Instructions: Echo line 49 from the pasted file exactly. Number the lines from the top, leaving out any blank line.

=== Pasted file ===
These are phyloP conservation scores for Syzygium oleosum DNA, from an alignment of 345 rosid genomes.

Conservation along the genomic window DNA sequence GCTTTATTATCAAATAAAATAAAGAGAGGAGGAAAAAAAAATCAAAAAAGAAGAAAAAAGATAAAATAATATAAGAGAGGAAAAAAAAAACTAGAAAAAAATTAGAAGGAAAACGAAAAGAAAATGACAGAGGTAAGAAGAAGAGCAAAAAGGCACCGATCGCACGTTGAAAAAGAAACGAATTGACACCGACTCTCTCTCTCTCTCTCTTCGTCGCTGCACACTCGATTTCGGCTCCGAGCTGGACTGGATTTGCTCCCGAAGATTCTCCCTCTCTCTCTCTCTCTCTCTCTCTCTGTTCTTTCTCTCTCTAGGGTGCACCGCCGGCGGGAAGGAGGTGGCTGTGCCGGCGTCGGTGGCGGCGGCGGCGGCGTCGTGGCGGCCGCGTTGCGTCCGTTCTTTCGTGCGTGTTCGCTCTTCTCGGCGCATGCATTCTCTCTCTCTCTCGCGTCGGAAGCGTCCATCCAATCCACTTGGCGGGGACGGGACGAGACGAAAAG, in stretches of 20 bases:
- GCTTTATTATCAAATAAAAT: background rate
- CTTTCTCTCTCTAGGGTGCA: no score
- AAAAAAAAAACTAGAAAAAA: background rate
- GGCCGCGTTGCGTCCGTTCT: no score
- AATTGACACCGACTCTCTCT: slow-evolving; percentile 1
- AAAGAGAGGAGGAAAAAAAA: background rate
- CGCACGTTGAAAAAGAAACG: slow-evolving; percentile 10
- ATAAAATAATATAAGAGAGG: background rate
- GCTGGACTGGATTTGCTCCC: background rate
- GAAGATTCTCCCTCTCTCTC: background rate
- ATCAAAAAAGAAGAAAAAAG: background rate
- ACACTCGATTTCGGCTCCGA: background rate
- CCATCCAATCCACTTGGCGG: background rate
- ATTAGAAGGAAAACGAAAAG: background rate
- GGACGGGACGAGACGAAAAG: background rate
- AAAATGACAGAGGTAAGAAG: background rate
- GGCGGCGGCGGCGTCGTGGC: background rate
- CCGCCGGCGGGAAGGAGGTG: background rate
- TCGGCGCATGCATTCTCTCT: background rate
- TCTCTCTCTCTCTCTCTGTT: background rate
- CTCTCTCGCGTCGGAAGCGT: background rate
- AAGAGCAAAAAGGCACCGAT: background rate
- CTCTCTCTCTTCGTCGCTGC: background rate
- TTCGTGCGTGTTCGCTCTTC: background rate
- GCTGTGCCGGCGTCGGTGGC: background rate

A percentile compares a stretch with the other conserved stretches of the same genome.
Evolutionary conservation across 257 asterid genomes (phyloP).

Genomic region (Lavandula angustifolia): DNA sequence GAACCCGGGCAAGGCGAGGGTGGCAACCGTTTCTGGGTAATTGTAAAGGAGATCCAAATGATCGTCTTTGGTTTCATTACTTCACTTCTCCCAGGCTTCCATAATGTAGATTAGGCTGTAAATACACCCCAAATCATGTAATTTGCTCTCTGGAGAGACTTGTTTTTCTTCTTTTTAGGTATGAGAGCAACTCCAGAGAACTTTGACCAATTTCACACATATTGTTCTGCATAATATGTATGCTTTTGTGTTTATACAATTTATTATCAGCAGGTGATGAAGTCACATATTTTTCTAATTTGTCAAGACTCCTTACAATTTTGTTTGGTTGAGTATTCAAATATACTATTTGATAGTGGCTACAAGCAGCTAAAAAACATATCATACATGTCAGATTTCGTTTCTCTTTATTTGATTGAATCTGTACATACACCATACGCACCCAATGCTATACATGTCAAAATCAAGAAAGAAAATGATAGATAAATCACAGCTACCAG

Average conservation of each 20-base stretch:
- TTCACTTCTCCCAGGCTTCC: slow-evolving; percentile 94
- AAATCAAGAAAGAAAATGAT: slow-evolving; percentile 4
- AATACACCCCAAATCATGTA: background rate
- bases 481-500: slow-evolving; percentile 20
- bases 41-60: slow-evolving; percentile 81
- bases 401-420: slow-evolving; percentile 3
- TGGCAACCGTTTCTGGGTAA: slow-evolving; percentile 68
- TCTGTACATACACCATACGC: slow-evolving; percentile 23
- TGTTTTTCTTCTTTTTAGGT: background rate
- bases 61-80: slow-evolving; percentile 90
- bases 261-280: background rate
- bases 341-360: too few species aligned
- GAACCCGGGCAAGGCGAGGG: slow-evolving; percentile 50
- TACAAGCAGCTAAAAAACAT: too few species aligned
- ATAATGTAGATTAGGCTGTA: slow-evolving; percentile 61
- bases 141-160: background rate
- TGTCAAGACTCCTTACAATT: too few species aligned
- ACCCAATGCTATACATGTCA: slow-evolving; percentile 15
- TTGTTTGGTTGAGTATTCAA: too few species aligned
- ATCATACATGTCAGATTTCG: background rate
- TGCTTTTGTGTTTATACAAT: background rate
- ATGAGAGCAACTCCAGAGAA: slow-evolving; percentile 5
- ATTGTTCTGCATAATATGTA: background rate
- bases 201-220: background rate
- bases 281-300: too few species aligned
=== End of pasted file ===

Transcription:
- ACCCAATGCTATACATGTCA: slow-evolving; percentile 15